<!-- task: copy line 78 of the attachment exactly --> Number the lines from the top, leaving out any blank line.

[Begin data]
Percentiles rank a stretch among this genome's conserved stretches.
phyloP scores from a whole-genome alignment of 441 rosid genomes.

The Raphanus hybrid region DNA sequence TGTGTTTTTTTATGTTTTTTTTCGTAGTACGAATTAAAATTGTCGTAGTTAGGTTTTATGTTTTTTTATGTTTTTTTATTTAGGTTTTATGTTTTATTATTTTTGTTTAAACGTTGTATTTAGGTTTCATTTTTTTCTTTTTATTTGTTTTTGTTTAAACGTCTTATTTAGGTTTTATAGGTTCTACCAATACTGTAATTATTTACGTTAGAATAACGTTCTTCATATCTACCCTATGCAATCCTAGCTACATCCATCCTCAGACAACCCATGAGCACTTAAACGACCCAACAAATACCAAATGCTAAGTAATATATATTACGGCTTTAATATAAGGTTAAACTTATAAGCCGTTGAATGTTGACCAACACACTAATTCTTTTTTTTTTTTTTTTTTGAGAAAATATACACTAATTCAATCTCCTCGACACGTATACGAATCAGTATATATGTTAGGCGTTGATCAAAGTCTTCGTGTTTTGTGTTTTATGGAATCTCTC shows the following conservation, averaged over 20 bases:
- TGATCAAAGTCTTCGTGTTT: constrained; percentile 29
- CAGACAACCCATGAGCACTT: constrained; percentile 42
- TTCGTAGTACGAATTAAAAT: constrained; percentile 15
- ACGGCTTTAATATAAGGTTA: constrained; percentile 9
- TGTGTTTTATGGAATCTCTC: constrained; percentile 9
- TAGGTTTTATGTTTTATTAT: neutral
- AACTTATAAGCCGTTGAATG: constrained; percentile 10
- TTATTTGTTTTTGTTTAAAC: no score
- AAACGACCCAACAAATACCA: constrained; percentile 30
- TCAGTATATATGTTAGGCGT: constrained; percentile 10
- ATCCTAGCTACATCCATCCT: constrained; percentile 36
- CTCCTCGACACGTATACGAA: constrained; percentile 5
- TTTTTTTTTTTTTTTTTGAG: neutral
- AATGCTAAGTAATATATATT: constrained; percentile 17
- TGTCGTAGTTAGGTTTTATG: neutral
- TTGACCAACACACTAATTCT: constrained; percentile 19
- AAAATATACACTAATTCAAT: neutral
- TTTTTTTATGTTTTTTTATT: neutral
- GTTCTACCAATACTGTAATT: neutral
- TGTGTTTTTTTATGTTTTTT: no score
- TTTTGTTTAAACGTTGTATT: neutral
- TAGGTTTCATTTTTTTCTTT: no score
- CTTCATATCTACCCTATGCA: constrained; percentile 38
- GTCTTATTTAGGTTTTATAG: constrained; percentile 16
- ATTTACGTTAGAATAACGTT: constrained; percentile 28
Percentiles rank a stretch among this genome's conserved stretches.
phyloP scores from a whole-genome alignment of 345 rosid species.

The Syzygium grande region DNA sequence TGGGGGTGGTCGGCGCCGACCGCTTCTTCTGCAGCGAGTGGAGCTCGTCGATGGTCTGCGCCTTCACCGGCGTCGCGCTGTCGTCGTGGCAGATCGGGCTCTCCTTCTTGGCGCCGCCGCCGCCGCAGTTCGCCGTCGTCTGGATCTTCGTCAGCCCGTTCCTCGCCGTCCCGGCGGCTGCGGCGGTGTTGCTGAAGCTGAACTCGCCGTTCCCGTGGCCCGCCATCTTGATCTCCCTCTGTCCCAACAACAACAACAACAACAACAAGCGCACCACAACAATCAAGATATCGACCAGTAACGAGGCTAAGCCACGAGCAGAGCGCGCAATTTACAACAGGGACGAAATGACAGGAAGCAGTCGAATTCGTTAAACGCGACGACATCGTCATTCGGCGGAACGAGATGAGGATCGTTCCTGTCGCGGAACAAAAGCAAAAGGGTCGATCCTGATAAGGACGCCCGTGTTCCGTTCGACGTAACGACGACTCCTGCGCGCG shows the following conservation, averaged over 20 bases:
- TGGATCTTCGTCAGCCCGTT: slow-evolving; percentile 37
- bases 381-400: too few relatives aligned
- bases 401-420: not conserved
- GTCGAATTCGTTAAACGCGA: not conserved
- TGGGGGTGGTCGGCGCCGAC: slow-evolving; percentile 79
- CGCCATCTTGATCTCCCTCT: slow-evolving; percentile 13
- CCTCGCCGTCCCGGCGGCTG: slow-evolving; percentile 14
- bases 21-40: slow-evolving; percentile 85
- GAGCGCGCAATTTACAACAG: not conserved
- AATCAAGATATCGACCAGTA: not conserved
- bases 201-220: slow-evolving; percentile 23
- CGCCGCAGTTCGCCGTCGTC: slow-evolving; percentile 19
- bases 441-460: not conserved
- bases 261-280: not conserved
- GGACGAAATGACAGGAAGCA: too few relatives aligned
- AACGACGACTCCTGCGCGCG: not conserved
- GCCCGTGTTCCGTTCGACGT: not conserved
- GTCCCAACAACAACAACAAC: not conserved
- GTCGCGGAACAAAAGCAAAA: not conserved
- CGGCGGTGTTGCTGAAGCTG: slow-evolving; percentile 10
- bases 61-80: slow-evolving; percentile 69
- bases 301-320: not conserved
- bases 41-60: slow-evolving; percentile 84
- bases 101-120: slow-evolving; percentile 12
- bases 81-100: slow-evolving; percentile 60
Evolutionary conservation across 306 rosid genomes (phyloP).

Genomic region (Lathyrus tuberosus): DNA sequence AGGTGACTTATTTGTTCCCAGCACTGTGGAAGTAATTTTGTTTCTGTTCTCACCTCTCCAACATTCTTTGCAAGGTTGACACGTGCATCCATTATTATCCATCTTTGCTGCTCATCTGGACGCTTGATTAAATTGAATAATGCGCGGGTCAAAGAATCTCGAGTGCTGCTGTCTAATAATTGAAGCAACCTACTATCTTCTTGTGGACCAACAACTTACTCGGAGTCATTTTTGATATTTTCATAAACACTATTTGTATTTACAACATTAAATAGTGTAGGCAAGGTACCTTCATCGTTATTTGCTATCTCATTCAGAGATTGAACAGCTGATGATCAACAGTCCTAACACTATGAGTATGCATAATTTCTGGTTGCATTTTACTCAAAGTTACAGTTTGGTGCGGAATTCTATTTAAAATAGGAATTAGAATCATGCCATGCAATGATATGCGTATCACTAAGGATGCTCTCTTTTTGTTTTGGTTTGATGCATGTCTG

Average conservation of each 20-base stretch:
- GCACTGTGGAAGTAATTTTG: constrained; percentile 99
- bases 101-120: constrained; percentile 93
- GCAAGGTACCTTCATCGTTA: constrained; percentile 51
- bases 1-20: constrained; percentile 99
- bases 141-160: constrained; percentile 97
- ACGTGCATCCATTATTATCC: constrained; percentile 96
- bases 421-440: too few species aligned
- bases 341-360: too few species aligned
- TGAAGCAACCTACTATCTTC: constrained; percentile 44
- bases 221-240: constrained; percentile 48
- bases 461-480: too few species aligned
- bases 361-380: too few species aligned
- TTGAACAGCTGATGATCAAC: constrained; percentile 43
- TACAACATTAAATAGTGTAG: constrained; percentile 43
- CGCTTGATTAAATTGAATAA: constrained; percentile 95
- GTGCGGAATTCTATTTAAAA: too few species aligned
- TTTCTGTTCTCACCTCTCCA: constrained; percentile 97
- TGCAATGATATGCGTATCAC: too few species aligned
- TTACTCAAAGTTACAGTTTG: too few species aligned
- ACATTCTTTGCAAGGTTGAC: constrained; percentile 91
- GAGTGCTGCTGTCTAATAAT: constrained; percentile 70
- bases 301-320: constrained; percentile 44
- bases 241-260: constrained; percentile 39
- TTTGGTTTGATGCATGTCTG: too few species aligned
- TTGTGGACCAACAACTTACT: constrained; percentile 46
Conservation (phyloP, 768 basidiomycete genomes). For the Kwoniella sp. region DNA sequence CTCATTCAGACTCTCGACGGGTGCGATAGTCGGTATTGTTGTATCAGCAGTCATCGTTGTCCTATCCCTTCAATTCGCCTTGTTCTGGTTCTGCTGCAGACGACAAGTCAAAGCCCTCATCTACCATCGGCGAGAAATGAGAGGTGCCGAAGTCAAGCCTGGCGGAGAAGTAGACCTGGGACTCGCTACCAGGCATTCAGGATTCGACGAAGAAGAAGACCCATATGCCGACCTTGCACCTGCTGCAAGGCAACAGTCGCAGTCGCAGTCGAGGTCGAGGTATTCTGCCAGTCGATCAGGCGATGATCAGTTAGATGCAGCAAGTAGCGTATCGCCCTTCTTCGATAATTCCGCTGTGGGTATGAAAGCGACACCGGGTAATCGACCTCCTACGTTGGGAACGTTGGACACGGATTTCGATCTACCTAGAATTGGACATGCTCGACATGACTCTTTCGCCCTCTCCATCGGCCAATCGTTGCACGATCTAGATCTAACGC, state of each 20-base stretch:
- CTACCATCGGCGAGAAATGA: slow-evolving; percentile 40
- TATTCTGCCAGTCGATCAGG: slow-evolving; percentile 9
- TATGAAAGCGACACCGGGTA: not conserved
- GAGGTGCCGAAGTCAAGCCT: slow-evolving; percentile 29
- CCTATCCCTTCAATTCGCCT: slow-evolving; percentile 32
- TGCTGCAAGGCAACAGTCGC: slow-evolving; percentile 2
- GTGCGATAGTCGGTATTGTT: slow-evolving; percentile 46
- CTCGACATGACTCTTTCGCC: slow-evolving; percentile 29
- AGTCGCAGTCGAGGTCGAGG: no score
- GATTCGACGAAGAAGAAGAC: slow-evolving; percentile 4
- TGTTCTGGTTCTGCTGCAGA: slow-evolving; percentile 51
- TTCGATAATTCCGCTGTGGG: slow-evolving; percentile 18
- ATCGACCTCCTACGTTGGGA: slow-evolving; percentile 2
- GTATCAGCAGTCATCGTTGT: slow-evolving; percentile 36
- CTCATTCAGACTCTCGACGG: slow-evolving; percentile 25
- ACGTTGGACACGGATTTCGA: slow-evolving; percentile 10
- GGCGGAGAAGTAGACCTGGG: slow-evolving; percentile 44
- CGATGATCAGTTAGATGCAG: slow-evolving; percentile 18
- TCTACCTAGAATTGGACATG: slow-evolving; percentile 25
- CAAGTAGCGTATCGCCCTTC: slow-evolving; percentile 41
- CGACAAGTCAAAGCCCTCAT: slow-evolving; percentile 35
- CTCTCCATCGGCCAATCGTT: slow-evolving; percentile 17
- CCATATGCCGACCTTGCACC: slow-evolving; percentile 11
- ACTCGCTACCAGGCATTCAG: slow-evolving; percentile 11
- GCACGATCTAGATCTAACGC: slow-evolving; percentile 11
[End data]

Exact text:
- TTACTCAAAGTTACAGTTTG: too few species aligned